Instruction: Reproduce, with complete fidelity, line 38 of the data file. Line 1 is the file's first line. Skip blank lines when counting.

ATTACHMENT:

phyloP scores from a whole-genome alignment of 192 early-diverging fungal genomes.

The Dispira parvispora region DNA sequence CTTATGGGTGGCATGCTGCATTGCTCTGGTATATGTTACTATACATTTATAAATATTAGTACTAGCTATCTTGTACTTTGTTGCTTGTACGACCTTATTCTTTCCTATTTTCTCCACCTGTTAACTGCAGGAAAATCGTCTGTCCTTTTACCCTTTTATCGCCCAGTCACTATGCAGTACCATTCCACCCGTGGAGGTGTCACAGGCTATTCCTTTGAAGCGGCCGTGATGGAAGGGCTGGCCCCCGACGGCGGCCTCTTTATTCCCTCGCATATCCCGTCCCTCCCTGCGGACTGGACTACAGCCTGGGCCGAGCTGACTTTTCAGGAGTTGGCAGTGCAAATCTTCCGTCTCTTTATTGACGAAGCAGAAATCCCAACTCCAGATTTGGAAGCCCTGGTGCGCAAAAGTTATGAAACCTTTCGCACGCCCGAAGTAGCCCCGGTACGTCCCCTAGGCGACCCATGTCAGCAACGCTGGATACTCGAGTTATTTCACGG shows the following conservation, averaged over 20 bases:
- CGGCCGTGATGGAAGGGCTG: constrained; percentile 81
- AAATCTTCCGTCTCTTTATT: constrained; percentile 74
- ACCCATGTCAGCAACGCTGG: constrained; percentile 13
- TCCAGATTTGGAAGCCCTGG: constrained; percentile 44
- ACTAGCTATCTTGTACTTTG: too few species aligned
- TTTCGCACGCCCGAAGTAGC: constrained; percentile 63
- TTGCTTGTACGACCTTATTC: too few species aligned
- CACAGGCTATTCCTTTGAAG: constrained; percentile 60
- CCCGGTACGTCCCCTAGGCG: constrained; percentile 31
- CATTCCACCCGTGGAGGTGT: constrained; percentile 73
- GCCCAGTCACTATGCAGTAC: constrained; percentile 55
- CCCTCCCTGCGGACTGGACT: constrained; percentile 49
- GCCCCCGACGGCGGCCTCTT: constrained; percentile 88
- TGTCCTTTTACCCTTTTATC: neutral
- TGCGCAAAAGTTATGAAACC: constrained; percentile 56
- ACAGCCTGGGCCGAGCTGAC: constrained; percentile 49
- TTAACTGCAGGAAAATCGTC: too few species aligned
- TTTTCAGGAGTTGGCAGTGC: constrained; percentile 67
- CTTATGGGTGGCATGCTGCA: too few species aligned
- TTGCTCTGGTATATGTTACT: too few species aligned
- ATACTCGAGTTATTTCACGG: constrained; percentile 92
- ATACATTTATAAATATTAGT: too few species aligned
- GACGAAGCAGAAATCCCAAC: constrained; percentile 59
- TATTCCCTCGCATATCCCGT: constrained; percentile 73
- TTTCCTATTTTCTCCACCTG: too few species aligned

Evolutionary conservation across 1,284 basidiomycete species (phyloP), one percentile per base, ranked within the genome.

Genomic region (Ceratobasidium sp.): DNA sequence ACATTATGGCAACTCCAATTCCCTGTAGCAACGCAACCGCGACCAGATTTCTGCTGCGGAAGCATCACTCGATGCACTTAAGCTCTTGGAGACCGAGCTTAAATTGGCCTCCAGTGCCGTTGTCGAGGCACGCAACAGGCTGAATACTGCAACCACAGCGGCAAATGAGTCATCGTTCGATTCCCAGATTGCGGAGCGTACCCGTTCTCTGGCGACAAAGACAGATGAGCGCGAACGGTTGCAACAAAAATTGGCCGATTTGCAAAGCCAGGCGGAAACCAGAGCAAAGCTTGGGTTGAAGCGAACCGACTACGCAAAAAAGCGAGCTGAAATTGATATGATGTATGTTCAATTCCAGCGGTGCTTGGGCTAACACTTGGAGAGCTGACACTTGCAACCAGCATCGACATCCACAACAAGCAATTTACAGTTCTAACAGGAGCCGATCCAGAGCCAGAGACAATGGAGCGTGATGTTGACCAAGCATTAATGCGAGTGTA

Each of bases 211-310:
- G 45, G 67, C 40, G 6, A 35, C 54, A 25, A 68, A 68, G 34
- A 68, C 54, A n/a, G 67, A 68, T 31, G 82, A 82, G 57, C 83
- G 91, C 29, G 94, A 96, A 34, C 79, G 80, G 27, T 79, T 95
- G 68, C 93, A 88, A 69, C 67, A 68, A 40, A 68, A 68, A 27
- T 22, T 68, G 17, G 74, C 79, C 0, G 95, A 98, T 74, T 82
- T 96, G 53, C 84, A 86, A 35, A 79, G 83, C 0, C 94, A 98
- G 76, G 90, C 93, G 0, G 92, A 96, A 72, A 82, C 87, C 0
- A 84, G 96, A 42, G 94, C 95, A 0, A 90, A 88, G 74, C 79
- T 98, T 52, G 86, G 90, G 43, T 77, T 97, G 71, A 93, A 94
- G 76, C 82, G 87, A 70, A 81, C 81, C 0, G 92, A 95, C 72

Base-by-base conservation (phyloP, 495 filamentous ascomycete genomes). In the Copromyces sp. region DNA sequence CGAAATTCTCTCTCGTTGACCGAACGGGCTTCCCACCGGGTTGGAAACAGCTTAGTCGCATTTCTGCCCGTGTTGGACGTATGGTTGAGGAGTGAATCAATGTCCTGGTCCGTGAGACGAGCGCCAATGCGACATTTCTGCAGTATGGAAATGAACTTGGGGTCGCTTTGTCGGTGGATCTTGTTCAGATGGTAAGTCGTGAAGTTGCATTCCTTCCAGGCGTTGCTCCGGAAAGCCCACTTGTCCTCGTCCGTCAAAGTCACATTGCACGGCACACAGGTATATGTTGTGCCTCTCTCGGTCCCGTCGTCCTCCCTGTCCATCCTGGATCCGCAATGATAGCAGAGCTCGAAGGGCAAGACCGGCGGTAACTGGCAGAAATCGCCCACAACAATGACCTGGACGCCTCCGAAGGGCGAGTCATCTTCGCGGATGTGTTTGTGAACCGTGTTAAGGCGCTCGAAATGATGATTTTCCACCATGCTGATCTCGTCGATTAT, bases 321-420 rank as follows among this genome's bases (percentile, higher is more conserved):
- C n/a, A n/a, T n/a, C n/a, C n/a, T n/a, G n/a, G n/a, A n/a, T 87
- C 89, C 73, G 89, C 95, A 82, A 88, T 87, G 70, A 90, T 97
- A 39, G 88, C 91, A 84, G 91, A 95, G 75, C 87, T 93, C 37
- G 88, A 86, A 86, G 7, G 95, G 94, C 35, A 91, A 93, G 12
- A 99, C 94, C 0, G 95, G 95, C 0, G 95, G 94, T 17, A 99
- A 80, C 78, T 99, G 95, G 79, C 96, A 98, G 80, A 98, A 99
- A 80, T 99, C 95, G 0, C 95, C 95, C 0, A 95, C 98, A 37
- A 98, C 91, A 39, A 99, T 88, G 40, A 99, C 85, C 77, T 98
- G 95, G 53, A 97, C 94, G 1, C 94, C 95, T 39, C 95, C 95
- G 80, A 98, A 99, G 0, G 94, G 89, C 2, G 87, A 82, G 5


- A 84, G 96, A 42, G 94, C 95, A 0, A 90, A 88, G 74, C 79